What You Need For Career Progression From ‘just’​ a tech person to Technological Management (CISO, CIO, CTO etc.)

What You Need For Career Progression From 'just'​ a tech person to Technological Management (CISO, CIO, CTO etc.)

As someone who was a “techy” for many years, aka “Installed & and Managed Server 2003 with Exchange 2003 (before SP1)” in my early days as a system administrator. So, I know how tricky the transition from ‘tech’ to ‘management’ is.


In Essence, the transition is taking all of your Technical knowledge and using it to implement smarter business decisions based on technical knowledge and not technical decisions based on technical knowledge.


Installing and managing “Decisions and Methodology” rather than software and hardware.

When you initially start as a Helpdesk person, Networking Person, or System Administrator etc. your entire focus and terminology are technological. You need to think in “technological” language and provide technological solutions to technological problems.


But, when you climb up the ladder you get more opportunities and responsibilities to interact and ‘troubleshoot’ at an operational level.

This is where many professionals get stuck and struggle to progress in their careers because they don’t adapt their methodology and terminology into ‘business speak.’ They revert to “Technical Solutions for Technical problems”

But I wanted to share 3 ways you can get started transitioning from tech to management that I found useful in career progression.

#1 Research your business (and understand it)

In the same way, you would treat technical learning and research when you’re troubleshooting. Talk with your colleagues, and make sure you know the business you are working in/with:

  • What does the business do?
  • What is the vision of the business?
  • Who is the target audience?
  • What is the USP ( Unique Selling proposition) of the Business – how to do this business differentiate itself?
  • Who are the competitors?
  • What are the biggest challenges the business is facing?
  • What role does technology play in the business function?
  • What technological risks are the biggest right now?
  • How does the business get impacted by these risks?

In Boardish, for example, we also encourage you to look at how many users are impacted by technology and to what degree. We classify them in ‘high, medium, and low’ impact users. Which means the number of employees that will lose significant working capabilities when technology is unavailable ( high reliance on Technology )


boardish employees information table

Knowing all of these things is the first step to making meaningful inputs and decisions at management levels and beyond. Particularly if you’re aiming for the CISO position.

#2 – Familiarize yourself with business & risk terminology:

You need to see how technology relates to the business as a function in the macro, rather than the fixes in the ‘micro’ and this means learning and understanding many terms. Particularly if you’re interacting with other departments or decision-makers.


This means stepping outside of the technical and understanding things like:

  • Annual company turnover = The total sales made by a business in a certain period. It’s sometimes referred to as ‘gross revenue’ or ‘income’. This is different from profit, which is a measure of earnings. It’s an important measure of your business’s performance.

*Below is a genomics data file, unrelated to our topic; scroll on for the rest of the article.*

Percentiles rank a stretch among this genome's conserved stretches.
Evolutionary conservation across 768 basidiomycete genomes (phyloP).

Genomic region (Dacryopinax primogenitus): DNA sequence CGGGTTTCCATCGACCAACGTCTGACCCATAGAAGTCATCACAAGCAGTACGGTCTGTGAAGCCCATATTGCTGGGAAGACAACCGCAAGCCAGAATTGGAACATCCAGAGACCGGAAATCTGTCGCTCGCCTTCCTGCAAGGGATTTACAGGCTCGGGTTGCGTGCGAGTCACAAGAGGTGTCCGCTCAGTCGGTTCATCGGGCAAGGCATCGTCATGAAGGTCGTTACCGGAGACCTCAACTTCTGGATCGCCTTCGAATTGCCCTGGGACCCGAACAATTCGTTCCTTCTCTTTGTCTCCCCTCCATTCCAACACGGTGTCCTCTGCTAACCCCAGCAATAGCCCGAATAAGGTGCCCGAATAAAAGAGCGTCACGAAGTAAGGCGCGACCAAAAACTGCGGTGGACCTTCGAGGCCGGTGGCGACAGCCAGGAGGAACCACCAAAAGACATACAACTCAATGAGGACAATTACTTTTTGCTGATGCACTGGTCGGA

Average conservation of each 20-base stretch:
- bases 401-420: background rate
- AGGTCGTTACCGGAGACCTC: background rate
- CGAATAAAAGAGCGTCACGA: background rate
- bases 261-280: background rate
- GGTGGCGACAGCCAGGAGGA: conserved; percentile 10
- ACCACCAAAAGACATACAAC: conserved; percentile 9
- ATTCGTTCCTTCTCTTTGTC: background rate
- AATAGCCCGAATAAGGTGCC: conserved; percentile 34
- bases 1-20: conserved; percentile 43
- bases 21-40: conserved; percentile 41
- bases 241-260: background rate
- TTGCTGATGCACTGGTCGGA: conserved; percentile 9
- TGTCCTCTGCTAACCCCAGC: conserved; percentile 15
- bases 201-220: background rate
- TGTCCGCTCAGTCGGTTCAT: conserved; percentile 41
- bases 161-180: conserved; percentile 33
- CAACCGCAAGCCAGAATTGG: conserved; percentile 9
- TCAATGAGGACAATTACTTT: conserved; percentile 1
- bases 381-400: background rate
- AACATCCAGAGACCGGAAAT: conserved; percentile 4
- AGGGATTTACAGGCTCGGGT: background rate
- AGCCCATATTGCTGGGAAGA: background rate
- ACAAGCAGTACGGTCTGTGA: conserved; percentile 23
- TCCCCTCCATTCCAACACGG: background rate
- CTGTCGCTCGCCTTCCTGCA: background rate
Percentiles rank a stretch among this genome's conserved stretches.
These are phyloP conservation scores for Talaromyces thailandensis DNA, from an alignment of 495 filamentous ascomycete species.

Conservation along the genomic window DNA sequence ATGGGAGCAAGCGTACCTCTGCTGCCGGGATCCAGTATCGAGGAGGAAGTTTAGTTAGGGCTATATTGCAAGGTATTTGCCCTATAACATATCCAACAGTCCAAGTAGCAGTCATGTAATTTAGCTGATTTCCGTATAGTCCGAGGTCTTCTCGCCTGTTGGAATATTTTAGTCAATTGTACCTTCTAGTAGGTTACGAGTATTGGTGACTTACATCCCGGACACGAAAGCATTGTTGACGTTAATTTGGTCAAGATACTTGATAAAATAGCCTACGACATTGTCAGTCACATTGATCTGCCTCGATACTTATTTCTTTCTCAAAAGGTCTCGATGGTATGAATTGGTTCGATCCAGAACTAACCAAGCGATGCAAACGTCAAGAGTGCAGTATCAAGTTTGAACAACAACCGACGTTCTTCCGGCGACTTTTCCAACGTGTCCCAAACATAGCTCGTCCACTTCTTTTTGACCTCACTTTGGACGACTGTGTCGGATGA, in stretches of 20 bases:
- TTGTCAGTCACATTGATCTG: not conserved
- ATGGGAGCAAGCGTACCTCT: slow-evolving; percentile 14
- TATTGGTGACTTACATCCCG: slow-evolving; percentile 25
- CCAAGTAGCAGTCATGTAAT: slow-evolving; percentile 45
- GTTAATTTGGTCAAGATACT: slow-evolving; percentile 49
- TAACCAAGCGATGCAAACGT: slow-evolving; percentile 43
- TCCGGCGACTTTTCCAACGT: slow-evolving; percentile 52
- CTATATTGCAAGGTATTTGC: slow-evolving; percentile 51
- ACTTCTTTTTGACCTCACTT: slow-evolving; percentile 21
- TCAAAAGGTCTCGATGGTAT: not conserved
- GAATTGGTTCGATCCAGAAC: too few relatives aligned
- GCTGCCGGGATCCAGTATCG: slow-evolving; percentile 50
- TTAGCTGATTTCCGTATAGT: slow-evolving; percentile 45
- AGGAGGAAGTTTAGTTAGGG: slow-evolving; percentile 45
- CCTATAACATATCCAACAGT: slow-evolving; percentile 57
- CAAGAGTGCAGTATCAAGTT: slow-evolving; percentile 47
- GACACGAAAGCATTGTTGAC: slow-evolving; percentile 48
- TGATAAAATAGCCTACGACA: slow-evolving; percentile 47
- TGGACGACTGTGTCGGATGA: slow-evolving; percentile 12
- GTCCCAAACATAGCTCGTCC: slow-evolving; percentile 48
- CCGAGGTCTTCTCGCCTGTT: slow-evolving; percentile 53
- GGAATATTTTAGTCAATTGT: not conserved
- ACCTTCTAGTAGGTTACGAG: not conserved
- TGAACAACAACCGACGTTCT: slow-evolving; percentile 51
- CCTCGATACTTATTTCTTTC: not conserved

• Market positioning = The competitive advantage of an organization and the ability for your business to influence its customers. Sometimes this is discussed as ‘brand positioning.’

As well as risk terminology (these are taken from our Boardish ecosystem) including:

  1. Market Loss – The number of sales lost as a result of a threat or combination of threats to the organization. 
  2. Sales Loss – The number of sales lost as a result of a threat or combination of threats to the organization. 
  3. Salary Loss – The amount of financial impact on salaries as a result of a threat or combination of threats to the organization
  4. Regulation Loss – The financial impact to the organization in the event of being hit by regulation fines as a result of a threat or combination of threats to the organization. 

#3 – Start evaluating how effective your tech solutions are against threats

You will already know technological risks and threats to the company, e.g. ransomware etc. and you already know your preferred way of protecting against them.


But now it’s time to quantify them for the business.


How effective are your solutions (or combination of solutions) at protecting against these threats? And how much money can you save the business by deploying certain solutions?


Translating tech to business is a key milestone in your career progression that is going to help you get from techy to manager and be more heavily involved at the decision-making level.


Get started by running simulations on Boardish. When you set the TPF (Threat Protection Factor) this is where you find how efficient the solutions are against the threats in financial numbers! Boardish Basic is completely free for you to test and experiment yourself as you get to grips with the new terminology and knowledge and make the steps towards speaking the language of the business.


immobility TPF

Sign up to Boardish here: https://app.boardish.io/login

Learn more about Boardish: https://www.boardish.io/

Quicker IT & CYBER Budget Approvals

When technology meets 'bottom line'. There's Boardish.

Get the pragmatic guide to cyber risk quantification